By Nika Strukelj.
Artificial intelligence can be a great asset to the world’s toolkit for addressing some of the 21st century’s greatest challenges, including climate change. The recent paper Tackling Climate Change with Machine Learning, whose authors include DeepMind CEO Demis Hassabis, Turing award winner Yoshua Bengio, and Google Brain co-founder Andrew Ng, identifies transportation as one of 13 fields where AI could be invaluable, via a wide array of applications, including shared transport. The transport sector accounts for a quarter of global energy-related CO2 emissions, two-thirds of which are generated by road users.
Shared transport has actually already been around for decades; the first bike-sharing concept emerged in Amsterdam in the 1960s, when activists painted a small number of used bikes white, symbolising “simplicity and hygiene as opposed to the gaudiness and filth of the authoritarian car.” Today, use cases include car-sharing (e.g. Zipcar), ride-hailing (e.g. Uber) and carpooling (e.g. Blablacar), as well as transport modes like scooters and shuttles. These can be convenient, cost-saving and environmentally friendly; they can help to unlock short-term, on-demand access to transport, to remove single occupant personal vehicles on the road, and to enable first- and last-mile connectivity with public transport.
Congestion cost the UK £8bn in 2018, or an average of £1,300 per driver. 1.5 million people are affected by transport poverty, owing to the costs of owning a car, and a lack of alternative transport methods. And air pollution – which could be costing the UK £8.5 bn and £20.2 bn a year – can cut the life expectancy of a child living in a congested city by 7 months.
While smart transport solutions can contribute to solving these issues, they can also perpetuate them, and even create new ones. First, there are ongoing debates around the conditions for gig economy workers. Next, ride-hailing companies can generate increased traffic congestion; a mere 50% or so of miles may actually be spent driving passengers, while the rest are spent on picking them up and driving in between jobs. Moreover, people can end up opting to travel by car rather than public transport. A US study found that for every year after ride-hailing companies enter an urban market, rail ridership can fall by 1.3%, and bus ridership by 1.7%. Even the environmental benefits have also recently been questioned. One recent life-cycle assessment of dockless scooters concluded that only 34% of people would have otherwise used a personal car or ride-sharing service; nearly half would have biked or walked.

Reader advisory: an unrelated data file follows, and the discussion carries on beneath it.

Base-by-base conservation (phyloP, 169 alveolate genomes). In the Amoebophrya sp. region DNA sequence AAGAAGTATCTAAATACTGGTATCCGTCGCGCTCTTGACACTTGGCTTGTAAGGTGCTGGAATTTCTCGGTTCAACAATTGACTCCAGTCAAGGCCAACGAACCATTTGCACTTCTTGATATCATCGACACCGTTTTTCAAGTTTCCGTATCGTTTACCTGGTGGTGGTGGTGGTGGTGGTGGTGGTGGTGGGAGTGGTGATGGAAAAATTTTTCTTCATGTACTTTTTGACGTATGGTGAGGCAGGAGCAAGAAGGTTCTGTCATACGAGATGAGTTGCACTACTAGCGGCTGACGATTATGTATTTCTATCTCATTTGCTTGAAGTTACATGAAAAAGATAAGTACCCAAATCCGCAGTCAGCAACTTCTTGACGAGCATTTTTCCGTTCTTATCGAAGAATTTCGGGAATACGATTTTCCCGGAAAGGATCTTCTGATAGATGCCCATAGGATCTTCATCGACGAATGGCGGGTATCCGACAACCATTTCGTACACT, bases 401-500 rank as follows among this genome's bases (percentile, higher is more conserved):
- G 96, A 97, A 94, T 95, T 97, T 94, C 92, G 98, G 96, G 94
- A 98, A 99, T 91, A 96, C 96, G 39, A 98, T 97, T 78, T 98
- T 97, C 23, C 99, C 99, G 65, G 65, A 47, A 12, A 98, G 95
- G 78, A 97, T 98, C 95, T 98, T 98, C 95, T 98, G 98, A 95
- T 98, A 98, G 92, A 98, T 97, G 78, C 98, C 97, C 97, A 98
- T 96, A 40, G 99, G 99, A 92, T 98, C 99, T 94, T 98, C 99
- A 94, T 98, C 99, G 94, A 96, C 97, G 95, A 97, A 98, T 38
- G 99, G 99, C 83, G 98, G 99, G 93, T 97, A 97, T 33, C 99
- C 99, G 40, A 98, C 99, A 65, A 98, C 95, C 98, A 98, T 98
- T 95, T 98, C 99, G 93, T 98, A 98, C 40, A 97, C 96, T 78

This suggests that AI shouldn’t come into play merely when developing individual smart transport use cases, but also when joining them together to provide more holistic solutions. For example, they should be integrated with public transport to help ensure both convenience and a reduction in the emissions per person-mile. AI can help by improving transport demand forecasts and optimising routes.
This kind of approach is already underway in urban areas. London ranked as the top European city according to Frost & Sullivan’s recent Smart Mobility City Index, in part owing to integrated transport options. Mayor Sadiq Khan wants 80% of journeys by 2041 to be made by public transport, walking, or cycling, and pilot programmes are underway to test smart transport solutions. Amsterdam, the first European city to announce its goal of emissions-free transport by 2025, is combining electric bus fleets and car-sharing schemes with complementary policies, including plans to remove 10,000 parking spaces to discourage car driving and ownership. And the Amsterdam Practical Trial is testing intelligent solutions for improving traffic flow, whether during everyday commutes or pride parades.
While there is a big focus on making cities more efficient, non-urban areas could benefit from integrated innovation too. Zeelo, an AI driven company operating in the UK and South Africa, provides a shared transport service for underserved commuters. They help employees and business that face issues including congestion, parking and lack of public transport options. CEO Sam Ryan says there’s been “a profound change in the way people move in major cities over the last 10 years – more personal, more affordable; but those outside of these cities, the people who really need better transportation options, have been overlooked and remain completely reliant on their car.” Zeelo’s AI, ‘Rina’, helps to identify those who are poorly served by public transport, and to predict demand and design routes. When the service partners with large companies, employees can experience a cheaper commute; with sporting clubs, fans can have a more direct route to matches. Zeelo says its shuttles have saved 5,000 tons of CO2, the equivalent of planting 25,000 trees. Similar tech-driven companies that focus on underserved commuters include Faxi and Liftshare, which provide smart carpooling services.
You’ve heard it before, and I’ll say it again. Technologies including AI are not a silver bullet to any problem. Transport is a complex area that requires stakeholders to come together and find ways of joining up individual innovations; ultimately, this may depend on local and national legislation ensuring their development and spread work towards benefiting people and the planet. And we don’t need to be reminded of how quickly things can change – it took just over a decade for New York City to replace all its horses with cars.
Nika Strukelj is Research, Advocacy, and Communications Consultant at Future Advocacy.
[Image courtesy of Zeelo]